England have postponed selection of their Test and one-day squads for this winter's full tour of South Africa until after the Champions Trophy, thereby sparing themselves the possibility of embarrassment on several fronts.
National selector Geoff Miller was due to announce both parties on Wednesday, even as Andrew Strauss and his team were preparing for their opening Champions Trophy match against Sri Lanka in Johannesburg 48 hours later. But common sense has kicked in with the decision date being put back a fortnight or so.
England's Test squad for a four-match series in South Africa during December and January should not take too much picking, given this summer's Ashes success. But two Twenty20s and five one-day games come first – and, following all the recent thumpings by Australia, that party needs more thought than ever.
Had Miller and Co stuck to the original plan of making their South Africa tour choices known this week then several members of the Champions Trophy squad could have found themselves out in the cold – hardly a great confidence-booster ahead of group games against the tournament hosts and New Zealand as well as that opening fixture with Sri Lanka.
On the other side of the coin, Miller's panel might have been left with egg on face by a South Africa party discard suddenly finding top form and turning into England's star performer at the Champions Trophy.
There is certain to be at least one change for November's one-day tour, provided Kevin Pietersen recovers sufficiently from Achilles tendon surgery after spending three months on the sidelines. And it is reasonable to assume that Jonathan Trott (certainly) and Ian Bell (possibly) would be in the frame for Champions Trophy selection if England were doing their picking for that tournament now. Competition regulations meant they had to announce a squad of 15 before Trott shot to national prominence by scoring an Ashes century at The Oval.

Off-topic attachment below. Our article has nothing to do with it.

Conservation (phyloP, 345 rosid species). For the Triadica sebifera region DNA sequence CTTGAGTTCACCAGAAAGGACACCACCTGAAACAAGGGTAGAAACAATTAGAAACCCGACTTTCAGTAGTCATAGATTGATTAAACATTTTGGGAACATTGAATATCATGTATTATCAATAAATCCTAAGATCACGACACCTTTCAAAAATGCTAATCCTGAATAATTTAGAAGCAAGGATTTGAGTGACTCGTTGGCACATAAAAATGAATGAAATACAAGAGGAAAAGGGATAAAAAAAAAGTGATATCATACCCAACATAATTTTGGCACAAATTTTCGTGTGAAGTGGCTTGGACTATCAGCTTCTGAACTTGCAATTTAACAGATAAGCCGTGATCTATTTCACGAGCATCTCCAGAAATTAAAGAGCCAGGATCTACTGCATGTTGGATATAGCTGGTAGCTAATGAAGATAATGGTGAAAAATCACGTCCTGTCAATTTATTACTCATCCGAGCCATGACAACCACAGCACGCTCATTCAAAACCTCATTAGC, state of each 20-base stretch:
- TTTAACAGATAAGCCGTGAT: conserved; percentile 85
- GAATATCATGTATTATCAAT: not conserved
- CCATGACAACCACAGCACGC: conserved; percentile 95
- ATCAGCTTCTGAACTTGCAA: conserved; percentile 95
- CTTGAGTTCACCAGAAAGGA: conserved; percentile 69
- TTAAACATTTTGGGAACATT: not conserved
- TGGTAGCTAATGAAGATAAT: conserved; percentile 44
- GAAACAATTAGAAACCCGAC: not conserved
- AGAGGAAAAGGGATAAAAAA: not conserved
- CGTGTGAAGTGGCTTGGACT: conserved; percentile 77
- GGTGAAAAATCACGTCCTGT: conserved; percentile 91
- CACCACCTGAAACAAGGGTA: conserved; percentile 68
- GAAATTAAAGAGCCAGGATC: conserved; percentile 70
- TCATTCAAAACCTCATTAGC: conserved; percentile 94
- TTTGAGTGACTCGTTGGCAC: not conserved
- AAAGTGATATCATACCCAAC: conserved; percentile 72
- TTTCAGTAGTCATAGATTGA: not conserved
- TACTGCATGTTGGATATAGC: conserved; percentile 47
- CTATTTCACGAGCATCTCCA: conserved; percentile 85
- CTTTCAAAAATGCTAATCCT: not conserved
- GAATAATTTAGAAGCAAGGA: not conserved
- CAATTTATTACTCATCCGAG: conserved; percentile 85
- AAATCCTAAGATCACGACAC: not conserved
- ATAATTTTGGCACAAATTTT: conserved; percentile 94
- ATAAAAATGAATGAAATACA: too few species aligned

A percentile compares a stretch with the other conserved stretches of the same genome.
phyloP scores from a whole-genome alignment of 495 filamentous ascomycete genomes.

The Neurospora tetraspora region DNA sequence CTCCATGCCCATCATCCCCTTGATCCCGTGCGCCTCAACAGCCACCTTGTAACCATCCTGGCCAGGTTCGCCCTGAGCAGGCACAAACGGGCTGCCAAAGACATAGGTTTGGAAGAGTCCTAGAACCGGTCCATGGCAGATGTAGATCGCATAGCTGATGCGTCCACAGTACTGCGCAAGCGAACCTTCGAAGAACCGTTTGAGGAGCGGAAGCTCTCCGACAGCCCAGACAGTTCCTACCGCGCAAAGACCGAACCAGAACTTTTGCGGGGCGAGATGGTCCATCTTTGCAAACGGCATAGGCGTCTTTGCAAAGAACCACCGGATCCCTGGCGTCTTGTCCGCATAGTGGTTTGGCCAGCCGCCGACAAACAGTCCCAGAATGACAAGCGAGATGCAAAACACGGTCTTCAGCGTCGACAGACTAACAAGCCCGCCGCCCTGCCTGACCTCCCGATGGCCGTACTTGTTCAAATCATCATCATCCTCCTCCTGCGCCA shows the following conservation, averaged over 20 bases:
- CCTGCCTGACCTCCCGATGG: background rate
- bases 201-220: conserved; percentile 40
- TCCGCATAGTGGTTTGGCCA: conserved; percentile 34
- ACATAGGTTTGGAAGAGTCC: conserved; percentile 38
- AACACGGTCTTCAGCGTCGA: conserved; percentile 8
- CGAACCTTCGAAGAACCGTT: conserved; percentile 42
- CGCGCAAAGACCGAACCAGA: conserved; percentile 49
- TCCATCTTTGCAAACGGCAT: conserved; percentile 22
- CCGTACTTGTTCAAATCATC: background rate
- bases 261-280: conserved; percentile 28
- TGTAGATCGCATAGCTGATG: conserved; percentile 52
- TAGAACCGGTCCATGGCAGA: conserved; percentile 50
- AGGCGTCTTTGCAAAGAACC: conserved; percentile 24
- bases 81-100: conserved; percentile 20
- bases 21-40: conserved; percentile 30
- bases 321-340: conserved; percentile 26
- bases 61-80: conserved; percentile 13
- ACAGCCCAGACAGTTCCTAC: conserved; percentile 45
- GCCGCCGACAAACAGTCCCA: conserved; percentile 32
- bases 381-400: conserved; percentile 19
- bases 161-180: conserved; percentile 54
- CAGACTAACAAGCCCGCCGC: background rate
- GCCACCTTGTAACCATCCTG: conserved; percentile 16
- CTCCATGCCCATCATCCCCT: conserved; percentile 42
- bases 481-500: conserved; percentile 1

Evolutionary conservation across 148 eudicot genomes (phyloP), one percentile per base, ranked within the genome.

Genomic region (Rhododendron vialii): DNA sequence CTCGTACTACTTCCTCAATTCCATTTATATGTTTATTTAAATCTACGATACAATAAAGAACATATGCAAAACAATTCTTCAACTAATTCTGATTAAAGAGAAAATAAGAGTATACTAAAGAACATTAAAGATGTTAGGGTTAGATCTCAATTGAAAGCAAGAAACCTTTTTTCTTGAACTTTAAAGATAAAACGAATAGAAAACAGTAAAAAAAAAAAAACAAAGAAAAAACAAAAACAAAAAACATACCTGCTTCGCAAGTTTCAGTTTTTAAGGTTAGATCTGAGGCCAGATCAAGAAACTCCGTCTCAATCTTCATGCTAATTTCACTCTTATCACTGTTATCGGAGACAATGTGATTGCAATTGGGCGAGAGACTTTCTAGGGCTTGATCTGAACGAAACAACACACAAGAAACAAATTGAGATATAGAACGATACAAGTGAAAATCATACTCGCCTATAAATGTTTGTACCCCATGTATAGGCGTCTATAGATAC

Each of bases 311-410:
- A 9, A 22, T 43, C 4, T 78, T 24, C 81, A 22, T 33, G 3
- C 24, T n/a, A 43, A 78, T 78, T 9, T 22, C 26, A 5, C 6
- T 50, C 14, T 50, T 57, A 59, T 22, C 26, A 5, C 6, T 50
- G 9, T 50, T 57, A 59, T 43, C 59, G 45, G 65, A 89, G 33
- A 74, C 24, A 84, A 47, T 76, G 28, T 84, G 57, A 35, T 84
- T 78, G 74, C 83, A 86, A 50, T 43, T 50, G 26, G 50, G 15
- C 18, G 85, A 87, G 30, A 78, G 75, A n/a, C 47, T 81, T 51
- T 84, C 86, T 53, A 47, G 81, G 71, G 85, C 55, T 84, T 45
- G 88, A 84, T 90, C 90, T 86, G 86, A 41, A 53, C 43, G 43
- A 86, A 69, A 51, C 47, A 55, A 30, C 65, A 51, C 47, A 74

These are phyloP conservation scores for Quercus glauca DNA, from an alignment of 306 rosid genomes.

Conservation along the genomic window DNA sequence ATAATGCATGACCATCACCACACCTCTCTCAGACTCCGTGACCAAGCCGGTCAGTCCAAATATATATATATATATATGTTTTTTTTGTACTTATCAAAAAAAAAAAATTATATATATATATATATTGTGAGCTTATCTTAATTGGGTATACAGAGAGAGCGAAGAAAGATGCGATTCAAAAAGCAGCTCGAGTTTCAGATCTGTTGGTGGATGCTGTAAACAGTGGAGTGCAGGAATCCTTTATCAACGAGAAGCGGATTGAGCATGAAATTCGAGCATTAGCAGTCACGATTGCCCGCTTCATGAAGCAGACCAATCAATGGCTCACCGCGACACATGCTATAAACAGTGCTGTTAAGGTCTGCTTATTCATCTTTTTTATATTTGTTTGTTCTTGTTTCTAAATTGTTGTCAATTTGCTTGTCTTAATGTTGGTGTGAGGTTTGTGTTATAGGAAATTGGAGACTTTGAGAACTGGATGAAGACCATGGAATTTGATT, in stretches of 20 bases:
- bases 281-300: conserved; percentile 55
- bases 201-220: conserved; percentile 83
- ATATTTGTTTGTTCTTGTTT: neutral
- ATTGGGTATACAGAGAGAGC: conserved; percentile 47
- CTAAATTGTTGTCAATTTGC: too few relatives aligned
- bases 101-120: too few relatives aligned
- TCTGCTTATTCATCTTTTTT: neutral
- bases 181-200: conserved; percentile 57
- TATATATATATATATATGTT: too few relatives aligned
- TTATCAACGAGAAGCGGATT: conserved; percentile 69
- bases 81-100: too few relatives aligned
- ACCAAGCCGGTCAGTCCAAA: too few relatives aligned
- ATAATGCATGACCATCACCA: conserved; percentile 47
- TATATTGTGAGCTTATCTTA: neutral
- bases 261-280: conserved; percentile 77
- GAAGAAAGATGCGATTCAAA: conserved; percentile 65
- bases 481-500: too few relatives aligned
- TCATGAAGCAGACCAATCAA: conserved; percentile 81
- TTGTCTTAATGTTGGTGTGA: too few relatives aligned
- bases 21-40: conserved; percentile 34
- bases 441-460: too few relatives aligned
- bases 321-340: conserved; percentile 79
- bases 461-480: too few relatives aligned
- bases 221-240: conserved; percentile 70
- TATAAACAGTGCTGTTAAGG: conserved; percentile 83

Changes in personnel can be made where the Champions Trophy is concerned – but for reasons of injury and not form. For example, it was Andrew Flintoff's knee operation, rather than a lack of potency in the pace department, that allowed Graham Onions to join the squad after deadline day.
With Luke Wright now on the mend after having his left big toe crunched by a bowling machine yorker last week and Stuart Broad (knee) expected to be fighting fit again by Friday, England will take their current 15 to Johannesburg tonight. But how many members of that group return to South Africa in a month or so rather depends on performances in the Champions Trophy.
England's odds of 12-1 (and 20-1 with at least one bookmaker) to triumph in the eight-team tournament suggest that not many people are expecting too much out of the ordinary over the next couple of weeks.